The AWCC maintains a website at http://awcc.org.uk. This comprises a public area, which gives general information about the organisation and summary information about its member clubs, as well as a password protected members area where more detailed information about the member clubs and their contacts, access to the AWCC forums and other information such as regional and national meeting minutes is available.
All current members of a Club that is a member of the AWCC are entitled to a login to the Members' Area of the AWCC web site.
As the AWCC itself has no means of establishing whether an applicant for a login is a current member of one of its member clubs, the creation of these logins is handled by officers of the club itself. Therefore, as a member of an AWCC club, you should apply to one of your club officers (as recorded by the AWCC) for them to create your login record. Details of your login ID and initial password will then be automatically emailed directly to you. The club officers recorded by the AWCC and who should have this ability include the Secretary, Membership Secretary, AWCC Rep, Contact for visiting AWCC boaters and Treasurer. In some cases, further club officers may also have the ability to create the login records. To create a login, the only information that is required is your forename, surname, private email address and the club of which you are a member.
The AWCC Rep for your Club is Mike Tucknott
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AWCC - Association of Waterways Cruising Clubs
Most members will be aware of the Association of Waterways Cruising Clubs (AWCC), but for new members of our club here is a brief introduction:
The AWCC is not for actual individuals, but is an association for boat clubs and their members. It was formed in 1964 by four boating clubs in the London/Midlands area. To date there are more than 100 clubs which represent some 20,000 club members.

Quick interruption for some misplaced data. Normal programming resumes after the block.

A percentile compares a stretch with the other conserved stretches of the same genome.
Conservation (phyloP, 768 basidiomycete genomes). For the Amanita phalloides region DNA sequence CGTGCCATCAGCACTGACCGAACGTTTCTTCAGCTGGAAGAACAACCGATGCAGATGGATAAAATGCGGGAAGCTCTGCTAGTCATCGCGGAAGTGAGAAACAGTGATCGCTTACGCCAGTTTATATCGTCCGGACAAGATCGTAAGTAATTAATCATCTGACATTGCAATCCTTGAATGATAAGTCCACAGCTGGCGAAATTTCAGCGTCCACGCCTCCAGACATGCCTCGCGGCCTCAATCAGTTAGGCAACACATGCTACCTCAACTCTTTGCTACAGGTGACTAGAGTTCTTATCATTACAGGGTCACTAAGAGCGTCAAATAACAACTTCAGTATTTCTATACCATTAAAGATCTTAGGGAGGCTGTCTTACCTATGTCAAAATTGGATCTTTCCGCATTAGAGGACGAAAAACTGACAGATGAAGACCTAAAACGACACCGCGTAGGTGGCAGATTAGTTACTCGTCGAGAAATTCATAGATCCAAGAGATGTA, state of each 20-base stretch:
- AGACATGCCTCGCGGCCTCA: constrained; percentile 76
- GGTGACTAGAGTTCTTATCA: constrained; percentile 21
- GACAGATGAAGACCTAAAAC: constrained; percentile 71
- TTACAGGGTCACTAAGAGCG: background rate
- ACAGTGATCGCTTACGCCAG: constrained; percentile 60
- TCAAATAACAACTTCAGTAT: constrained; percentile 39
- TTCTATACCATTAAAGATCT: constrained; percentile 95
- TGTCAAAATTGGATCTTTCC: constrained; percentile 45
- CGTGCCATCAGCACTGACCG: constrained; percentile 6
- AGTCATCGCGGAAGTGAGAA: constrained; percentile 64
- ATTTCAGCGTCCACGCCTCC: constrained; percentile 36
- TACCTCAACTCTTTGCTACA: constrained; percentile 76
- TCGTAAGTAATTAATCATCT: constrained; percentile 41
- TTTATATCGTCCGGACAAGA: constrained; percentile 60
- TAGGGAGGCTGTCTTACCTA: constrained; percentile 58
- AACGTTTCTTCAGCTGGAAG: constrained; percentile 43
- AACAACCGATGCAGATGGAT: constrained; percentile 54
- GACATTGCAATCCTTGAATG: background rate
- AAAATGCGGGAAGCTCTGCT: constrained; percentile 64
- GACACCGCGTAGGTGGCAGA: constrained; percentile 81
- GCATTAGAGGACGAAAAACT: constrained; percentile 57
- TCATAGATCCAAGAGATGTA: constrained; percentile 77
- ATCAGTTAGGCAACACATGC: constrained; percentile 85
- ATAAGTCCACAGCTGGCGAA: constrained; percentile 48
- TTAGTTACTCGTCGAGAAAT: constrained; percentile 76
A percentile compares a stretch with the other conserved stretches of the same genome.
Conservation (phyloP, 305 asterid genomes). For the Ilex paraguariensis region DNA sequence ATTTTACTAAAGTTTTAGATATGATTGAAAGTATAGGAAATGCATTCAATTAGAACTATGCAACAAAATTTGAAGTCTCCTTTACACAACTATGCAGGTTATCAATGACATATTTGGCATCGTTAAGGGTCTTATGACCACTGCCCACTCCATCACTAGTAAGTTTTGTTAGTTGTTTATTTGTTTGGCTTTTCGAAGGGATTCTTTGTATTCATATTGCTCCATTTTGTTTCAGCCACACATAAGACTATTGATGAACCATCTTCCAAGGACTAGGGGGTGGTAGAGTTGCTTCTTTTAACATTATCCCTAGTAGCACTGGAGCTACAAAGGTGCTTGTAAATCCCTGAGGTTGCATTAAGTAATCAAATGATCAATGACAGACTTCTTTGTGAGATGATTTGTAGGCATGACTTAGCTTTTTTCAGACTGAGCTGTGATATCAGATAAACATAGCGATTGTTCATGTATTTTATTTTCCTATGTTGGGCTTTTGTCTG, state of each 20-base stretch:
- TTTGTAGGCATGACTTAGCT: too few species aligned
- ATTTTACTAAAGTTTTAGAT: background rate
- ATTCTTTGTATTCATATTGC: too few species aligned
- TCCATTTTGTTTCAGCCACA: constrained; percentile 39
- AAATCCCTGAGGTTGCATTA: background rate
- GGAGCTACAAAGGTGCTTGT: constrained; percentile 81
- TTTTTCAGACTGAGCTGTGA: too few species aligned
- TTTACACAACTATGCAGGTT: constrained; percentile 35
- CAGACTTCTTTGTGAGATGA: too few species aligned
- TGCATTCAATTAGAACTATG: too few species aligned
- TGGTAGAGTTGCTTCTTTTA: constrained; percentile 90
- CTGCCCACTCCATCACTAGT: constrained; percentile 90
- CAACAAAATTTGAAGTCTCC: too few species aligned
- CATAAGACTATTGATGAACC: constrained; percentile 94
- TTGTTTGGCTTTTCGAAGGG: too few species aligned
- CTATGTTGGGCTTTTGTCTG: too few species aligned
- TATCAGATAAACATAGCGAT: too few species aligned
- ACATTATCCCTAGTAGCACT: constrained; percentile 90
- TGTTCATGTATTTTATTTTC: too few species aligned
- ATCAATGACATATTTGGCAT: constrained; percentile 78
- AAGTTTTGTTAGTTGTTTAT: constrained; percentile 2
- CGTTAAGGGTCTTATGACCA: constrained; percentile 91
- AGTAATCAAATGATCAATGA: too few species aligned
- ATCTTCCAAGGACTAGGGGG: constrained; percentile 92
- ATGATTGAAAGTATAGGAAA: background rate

Mike Tucknott is the SYBC’s representative attending the AWCC regional meetings.
As with CRT being divided into regions so has the AWCC, which comprises of six regions; London, Midland, North-East, North-West, South-East, and South-West Regions.
The AWCC has become an influential boater’s lobby consulted by CRT, EA, IWAAC (Inland Waterways Amenity Advisory Council), also with district and local councils, and the DETR (Dept: Environment & Transport Regions). The Association also works closely with IWA (Inland Waterways Association), RYA (Royal Yachting Association), NABO (National Association of Boat Owners), and the BMF (British Marine Federation).
Further information can be found on the AWCC web site (http//awcc.org.uk).
All club members can automatically make use of the AWCC’s benefits, which are mainly temporary moorings, help in urgent cases when stranded away from home moorings, and assistance where-ever possible. In other words, boating clubs help stranded boating clubs as much as possible. club members.
A credit card size ID card is available for each boat if required
All boating clubs pay a small fee so there is no charge to individuals so that proof of the club is an active paid up member to the AWCC, and proof if this may be asked for by a club being visited.
If requiring a mooring, including overnights, most clubs have a no charge (except for Hook-ups), but the club must be notified of your intentions beforehand and each club may not have the same rules as SYBC. At the present time our club allows visiting boats up to 4 nights without charge plus the cost of any electric used.
There is a Handbook which will be available to view within our club premises soon but at present time it is being updated. It will list all member clubs, contacts, amenities and more.
The Handbook must not be taken from the club.
Handbooks can be obtained, if required, for a price to be announced as is also the AWCC’s Burgee which goes well next to our own SYBC Burgee.
As requested I have left one card for each boat, in the appropriate pigeon hole.
Mike Tucknott AWCC Rep, Slipway Officer.